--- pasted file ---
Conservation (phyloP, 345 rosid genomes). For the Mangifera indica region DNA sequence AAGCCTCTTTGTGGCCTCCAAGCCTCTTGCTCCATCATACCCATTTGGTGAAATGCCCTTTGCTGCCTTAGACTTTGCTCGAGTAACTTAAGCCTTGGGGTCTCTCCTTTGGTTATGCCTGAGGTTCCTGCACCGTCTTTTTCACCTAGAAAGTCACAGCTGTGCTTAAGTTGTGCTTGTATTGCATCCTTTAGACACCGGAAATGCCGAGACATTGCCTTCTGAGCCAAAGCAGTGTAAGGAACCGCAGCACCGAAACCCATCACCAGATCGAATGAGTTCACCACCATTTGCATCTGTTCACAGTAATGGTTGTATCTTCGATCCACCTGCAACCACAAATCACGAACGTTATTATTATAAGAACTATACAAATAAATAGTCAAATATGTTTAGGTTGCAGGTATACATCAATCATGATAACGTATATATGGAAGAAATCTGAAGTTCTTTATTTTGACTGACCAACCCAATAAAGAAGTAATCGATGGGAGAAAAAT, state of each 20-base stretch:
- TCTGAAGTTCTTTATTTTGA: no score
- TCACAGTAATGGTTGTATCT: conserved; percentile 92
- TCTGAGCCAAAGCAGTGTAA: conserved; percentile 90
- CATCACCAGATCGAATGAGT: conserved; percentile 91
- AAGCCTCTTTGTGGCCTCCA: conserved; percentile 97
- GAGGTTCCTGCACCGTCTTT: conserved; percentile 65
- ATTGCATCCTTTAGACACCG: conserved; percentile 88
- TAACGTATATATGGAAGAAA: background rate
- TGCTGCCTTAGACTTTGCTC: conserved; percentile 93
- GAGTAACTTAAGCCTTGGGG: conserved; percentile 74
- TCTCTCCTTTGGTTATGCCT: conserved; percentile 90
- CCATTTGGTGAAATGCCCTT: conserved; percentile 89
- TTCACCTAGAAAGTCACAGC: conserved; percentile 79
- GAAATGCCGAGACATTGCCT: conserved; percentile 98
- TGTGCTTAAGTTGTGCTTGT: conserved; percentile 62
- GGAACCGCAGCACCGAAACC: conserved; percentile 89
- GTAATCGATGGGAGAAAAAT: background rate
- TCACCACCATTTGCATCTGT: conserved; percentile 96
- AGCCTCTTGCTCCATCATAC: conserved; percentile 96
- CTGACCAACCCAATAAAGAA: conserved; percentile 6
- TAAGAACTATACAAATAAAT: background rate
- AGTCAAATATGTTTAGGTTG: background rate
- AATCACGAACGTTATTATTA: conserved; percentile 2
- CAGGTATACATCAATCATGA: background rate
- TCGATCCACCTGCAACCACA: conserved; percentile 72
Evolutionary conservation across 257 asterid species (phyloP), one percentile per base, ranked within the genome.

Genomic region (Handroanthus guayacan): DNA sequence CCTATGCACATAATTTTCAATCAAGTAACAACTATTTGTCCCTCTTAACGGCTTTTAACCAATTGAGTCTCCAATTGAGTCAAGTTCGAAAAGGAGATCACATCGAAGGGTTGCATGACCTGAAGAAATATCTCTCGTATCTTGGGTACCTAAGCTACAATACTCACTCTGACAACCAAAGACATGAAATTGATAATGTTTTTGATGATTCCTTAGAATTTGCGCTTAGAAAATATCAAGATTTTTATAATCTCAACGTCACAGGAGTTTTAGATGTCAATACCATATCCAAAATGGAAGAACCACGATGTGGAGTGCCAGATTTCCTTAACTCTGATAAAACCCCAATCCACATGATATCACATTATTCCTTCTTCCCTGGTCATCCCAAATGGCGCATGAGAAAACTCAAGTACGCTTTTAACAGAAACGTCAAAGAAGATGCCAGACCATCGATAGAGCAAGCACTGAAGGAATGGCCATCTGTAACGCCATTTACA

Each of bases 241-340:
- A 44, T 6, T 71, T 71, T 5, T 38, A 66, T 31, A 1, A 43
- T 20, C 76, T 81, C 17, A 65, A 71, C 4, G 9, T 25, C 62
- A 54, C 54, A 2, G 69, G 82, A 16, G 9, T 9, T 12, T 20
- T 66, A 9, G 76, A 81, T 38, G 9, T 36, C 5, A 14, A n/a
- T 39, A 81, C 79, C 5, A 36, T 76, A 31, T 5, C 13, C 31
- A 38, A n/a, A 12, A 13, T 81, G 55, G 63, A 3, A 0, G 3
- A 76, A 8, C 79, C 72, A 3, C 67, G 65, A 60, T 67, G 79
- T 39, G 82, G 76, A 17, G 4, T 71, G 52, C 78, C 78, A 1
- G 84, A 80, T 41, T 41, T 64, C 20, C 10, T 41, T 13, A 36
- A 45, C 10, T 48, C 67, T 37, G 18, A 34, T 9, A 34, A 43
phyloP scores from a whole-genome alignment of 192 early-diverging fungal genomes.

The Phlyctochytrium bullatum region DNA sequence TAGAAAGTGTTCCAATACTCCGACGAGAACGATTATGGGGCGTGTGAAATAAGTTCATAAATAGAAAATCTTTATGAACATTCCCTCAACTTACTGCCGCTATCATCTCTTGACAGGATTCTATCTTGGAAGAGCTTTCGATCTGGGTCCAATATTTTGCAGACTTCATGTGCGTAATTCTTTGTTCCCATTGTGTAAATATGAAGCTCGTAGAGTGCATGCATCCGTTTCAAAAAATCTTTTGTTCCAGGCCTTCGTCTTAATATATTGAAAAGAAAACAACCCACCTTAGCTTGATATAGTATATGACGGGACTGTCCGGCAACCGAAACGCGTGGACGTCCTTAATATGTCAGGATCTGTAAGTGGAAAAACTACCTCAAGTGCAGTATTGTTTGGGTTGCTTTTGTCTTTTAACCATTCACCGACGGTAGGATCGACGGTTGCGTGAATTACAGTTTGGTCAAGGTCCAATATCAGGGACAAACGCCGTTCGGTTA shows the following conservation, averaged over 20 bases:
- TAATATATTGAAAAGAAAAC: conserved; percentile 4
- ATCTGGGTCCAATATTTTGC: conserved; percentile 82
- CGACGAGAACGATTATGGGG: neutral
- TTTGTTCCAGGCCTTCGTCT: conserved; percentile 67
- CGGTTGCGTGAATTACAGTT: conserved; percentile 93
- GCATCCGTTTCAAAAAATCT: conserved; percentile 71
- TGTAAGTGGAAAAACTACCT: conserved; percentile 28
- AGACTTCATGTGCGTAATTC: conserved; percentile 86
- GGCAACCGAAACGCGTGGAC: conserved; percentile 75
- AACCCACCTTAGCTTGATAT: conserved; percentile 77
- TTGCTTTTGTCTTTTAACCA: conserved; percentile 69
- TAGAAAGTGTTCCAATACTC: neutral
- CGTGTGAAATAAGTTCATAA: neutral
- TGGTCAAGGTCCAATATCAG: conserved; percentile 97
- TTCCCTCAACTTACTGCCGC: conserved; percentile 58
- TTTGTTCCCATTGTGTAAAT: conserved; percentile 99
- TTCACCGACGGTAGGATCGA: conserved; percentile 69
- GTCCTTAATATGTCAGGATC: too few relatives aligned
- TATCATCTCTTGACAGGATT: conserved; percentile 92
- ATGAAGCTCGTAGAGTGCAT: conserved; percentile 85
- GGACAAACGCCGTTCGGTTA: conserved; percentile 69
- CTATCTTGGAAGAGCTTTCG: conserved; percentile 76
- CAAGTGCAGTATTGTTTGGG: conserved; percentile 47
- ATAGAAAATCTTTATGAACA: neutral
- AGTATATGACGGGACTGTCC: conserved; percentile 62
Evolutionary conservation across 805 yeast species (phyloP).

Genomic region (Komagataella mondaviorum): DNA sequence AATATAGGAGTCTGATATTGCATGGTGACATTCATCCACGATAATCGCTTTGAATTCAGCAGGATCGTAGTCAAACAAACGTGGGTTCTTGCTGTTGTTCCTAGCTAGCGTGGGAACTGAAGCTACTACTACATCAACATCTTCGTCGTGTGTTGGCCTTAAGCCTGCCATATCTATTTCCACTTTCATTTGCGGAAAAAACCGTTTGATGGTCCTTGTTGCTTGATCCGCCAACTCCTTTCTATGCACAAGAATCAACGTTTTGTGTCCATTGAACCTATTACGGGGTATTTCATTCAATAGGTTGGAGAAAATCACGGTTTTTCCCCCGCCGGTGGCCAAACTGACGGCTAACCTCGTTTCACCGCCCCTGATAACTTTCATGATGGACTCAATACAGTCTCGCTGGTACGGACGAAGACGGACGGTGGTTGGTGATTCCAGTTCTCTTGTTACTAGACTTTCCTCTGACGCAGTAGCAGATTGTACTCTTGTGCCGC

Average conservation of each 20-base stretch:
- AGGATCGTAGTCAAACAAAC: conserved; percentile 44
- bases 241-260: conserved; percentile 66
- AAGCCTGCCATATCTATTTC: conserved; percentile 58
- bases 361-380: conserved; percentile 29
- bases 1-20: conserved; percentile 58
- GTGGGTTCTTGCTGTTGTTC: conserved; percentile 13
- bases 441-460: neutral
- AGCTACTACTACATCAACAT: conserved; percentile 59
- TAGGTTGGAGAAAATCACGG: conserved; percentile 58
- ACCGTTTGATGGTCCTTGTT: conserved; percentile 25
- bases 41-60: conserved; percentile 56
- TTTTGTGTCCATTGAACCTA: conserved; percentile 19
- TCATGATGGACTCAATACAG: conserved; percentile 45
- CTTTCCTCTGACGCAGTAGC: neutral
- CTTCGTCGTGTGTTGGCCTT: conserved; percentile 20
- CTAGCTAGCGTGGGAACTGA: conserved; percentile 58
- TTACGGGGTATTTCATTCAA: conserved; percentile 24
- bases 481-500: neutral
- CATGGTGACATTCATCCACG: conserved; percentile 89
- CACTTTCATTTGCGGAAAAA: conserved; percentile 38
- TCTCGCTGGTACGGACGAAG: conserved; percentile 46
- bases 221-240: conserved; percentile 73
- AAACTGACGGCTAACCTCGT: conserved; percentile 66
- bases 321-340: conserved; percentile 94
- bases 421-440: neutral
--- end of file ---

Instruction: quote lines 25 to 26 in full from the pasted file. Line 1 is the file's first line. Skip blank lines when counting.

- CAGGTATACATCAATCATGA: background rate
- TCGATCCACCTGCAACCACA: conserved; percentile 72